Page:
Readers debate Internet retailing
Editor's note: Our July HME NewsPoll hit a real hot spot. The question--"Are HME manufacturers doing enough to make sure Internet retailers of HME provide sufficient service and follow-up after the initial sale?"--generated 402 responses. That's about twice as many as usual. What's more, 212 of those respondents offered written comments. A selection of those comments follow:
"In most cases, I would argue that a free market system would work. Unfortunately, as we see with many prescription drugs, knock-offs have found a breeding ground on the Internet. Internet retailers need much more regulation for the safety of the consumers."
- Rob Kirincic, owner, Home Patient Services, Skokie, Ill.
"This is America. Everyone is free to choose whatever business model they wish. That being said, certain assistive technologies require a degree of service and knowledge that is simply not possible to offer over the Internet. For those technologies, Internet sales should be restricted to consumers that can demonstrate that there is no need for this service component. The Internet provider shouldn't expect a local provider to provide warranty support for products that they did not sell."
- Syd Gubin, president, Home Health Supply, Palm Springs, Calif.
"The Internet is the last 'free market.' I can only hope it will stay that way. People should be able to spend their money as they wish. If the U.S. manufacturers try to regulate these sales, it will only stimulate the sale of foreign made goods."
"Retailing of products on the Web should be treated as any cash-and-carry business: Nothing illegal=no regulation. You pays your money, you takes your chances."
"It's time for the industry to internally raise the bar. Manufacturers should only sell products to accredited suppliers."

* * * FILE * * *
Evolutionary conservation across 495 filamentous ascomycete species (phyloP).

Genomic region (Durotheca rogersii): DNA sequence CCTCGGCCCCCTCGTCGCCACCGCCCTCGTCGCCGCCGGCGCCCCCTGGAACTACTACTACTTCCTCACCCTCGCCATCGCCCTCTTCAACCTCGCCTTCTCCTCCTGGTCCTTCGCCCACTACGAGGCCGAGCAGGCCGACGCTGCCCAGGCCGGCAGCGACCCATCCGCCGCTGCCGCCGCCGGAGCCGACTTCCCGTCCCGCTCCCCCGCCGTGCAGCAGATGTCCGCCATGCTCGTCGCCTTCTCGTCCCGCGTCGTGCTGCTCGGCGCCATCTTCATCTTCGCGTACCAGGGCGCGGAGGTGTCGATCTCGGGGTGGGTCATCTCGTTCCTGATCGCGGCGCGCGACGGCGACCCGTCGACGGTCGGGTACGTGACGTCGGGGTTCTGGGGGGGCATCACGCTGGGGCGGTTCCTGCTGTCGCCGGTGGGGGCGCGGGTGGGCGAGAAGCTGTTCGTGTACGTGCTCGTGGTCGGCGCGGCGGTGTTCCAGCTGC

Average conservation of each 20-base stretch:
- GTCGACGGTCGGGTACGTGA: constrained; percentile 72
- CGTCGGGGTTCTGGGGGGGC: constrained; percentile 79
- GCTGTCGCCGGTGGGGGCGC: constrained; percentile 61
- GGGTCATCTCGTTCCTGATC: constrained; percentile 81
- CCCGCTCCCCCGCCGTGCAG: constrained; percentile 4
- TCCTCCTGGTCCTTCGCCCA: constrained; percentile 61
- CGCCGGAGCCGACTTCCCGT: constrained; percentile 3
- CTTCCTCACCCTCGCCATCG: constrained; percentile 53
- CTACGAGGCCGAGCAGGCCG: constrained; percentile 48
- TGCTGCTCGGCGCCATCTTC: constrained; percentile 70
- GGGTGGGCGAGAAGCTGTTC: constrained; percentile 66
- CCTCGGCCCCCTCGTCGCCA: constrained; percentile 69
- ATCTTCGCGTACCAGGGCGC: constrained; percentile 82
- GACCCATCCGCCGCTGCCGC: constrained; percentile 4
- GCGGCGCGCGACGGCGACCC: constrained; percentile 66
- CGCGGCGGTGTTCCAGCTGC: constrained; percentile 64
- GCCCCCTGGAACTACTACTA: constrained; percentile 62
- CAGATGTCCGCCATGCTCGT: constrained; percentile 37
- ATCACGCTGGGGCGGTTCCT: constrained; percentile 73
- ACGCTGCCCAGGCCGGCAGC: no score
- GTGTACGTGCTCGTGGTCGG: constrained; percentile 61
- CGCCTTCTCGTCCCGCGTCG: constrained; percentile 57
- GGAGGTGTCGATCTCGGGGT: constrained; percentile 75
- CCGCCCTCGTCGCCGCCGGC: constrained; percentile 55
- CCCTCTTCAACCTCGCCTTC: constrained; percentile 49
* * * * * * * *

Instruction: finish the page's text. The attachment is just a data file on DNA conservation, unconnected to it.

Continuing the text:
- Doug Harrison, CEO, The Scooter Store, New Braunfels, Texas
"First off, the level of service and follow-up is only part of the picture. Who is determining what level of equipment the client requires and whether it will work in his environment? If you are talking about disposables or off-the-shelf small purchase items, not much evaluation, service or follow-up is required. If you are talking about rehab equipment, power chairs, ultra-lights and specialty seating/cushioning, it requires much more than any Internet retailer could possibly provide."
- Stan Arledge, ATS, Southern California Mobility, Stanton, Calif.
"Internet retailers offer a service for many uninsured or underinsured people. I've reviewed many Internet Web sites. Most sell products under manufacturer's suggested retail prices. Service after the sale is like any other type of service. Are you going to police the prescription drug Internet retailers to ensure they provide adequate service after the sale?"
- Brian McPeters, intake supervisor, Medicor Healthcare, Tampa, Fla.
"I believe in a free market, but unregulated medical equipment sales may produce more harm to patients. The wrong seating system on a power wheelchair may cause additional problems. The provider must have some medical knowledge and take the time to ensure proper fit."
- Tim Ritter, president, Ritter Medical, Summerfield, Fla.
"Internet sales should not be reimbursed by Medicare or any private insurance. It should be a free market consumer exercise of choice. What service do any of us expect to have when we buy over the Internet? If we find a reliable site, we'll keep using it and recommend it to others."
- Bob McCormick, HME supervisor, Norman Regional HME, Norman, Okla.
"Manufacturers owe it to themselves to take a greater interest in how their products are branded and represented on the Internet. Very few, if any, manufacturers take the time to even credential their supplier-customers in order to create an "authorized dealer" network. I don't understand why. As patients become increasingly viewed as consumers, they will want to purchase from a reputable HME. Why would manufacturers not want to assure that their products are branded, sold and supported properly? Ever try buying a real Rolex on the Internet?"
- Woody O'Neal, vice president, O2 Neal Medical, Pelham, Ala.
"It is not the manufacturer's responsibility to ensure a company services units after the sale. There is a problem with Internet sales on service issues, but that should be that company's responsibility. Many companies like ours are now refusing to service equipment not purchased through us."
- Jeff Dayton
"HME manufactures need to decide if they view their products as a commodity or as a therapeutic product. If products are viewed as a commodity, HME manufacturers will want to sell as many as possible, as they will have no interest in developing standards. If products are viewed as therapeutic, then I think HME manufacturers should have an interest in developing standards that all providers have to meet."
- Dave Gritter